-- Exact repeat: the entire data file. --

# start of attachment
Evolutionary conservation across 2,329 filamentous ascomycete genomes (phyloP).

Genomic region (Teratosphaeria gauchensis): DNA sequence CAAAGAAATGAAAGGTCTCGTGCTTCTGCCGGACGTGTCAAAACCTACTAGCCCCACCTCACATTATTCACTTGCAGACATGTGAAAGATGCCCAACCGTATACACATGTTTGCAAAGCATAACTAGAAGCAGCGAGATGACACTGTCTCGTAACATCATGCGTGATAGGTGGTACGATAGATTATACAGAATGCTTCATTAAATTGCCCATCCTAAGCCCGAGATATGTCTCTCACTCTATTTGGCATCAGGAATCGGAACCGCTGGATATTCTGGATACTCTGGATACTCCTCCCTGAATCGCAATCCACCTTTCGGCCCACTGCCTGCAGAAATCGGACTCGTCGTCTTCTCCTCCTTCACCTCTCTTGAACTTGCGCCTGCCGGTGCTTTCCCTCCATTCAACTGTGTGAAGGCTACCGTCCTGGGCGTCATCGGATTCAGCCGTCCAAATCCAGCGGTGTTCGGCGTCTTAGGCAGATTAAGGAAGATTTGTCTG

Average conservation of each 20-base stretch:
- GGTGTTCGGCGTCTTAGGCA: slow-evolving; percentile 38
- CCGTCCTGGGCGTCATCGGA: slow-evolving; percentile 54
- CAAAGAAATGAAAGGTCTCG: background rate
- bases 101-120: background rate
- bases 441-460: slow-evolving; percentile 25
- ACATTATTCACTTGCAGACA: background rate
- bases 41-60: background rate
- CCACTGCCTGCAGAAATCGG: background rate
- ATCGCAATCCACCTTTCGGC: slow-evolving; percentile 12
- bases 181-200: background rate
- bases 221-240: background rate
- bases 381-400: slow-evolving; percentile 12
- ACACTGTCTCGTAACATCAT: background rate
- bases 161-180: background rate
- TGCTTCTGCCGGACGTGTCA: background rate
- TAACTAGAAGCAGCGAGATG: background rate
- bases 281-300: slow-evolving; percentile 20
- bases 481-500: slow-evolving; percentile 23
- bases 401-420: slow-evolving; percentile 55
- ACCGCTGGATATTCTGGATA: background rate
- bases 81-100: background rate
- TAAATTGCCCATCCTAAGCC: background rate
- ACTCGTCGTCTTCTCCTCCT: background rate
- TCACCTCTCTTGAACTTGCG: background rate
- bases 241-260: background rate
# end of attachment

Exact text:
Evolutionary conservation across 2,329 filamentous ascomycete genomes (phyloP).

Genomic region (Teratosphaeria gauchensis): DNA sequence CAAAGAAATGAAAGGTCTCGTGCTTCTGCCGGACGTGTCAAAACCTACTAGCCCCACCTCACATTATTCACTTGCAGACATGTGAAAGATGCCCAACCGTATACACATGTTTGCAAAGCATAACTAGAAGCAGCGAGATGACACTGTCTCGTAACATCATGCGTGATAGGTGGTACGATAGATTATACAGAATGCTTCATTAAATTGCCCATCCTAAGCCCGAGATATGTCTCTCACTCTATTTGGCATCAGGAATCGGAACCGCTGGATATTCTGGATACTCTGGATACTCCTCCCTGAATCGCAATCCACCTTTCGGCCCACTGCCTGCAGAAATCGGACTCGTCGTCTTCTCCTCCTTCACCTCTCTTGAACTTGCGCCTGCCGGTGCTTTCCCTCCATTCAACTGTGTGAAGGCTACCGTCCTGGGCGTCATCGGATTCAGCCGTCCAAATCCAGCGGTGTTCGGCGTCTTAGGCAGATTAAGGAAGATTTGTCTG

Average conservation of each 20-base stretch:
- GGTGTTCGGCGTCTTAGGCA: slow-evolving; percentile 38
- CCGTCCTGGGCGTCATCGGA: slow-evolving; percentile 54
- CAAAGAAATGAAAGGTCTCG: background rate
- bases 101-120: background rate
- bases 441-460: slow-evolving; percentile 25
- ACATTATTCACTTGCAGACA: background rate
- bases 41-60: background rate
- CCACTGCCTGCAGAAATCGG: background rate
- ATCGCAATCCACCTTTCGGC: slow-evolving; percentile 12
- bases 181-200: background rate
- bases 221-240: background rate
- bases 381-400: slow-evolving; percentile 12
- ACACTGTCTCGTAACATCAT: background rate
- bases 161-180: background rate
- TGCTTCTGCCGGACGTGTCA: background rate
- TAACTAGAAGCAGCGAGATG: background rate
- bases 281-300: slow-evolving; percentile 20
- bases 481-500: slow-evolving; percentile 23
- bases 401-420: slow-evolving; percentile 55
- ACCGCTGGATATTCTGGATA: background rate
- bases 81-100: background rate
- TAAATTGCCCATCCTAAGCC: background rate
- ACTCGTCGTCTTCTCCTCCT: background rate
- TCACCTCTCTTGAACTTGCG: background rate
- bases 241-260: background rate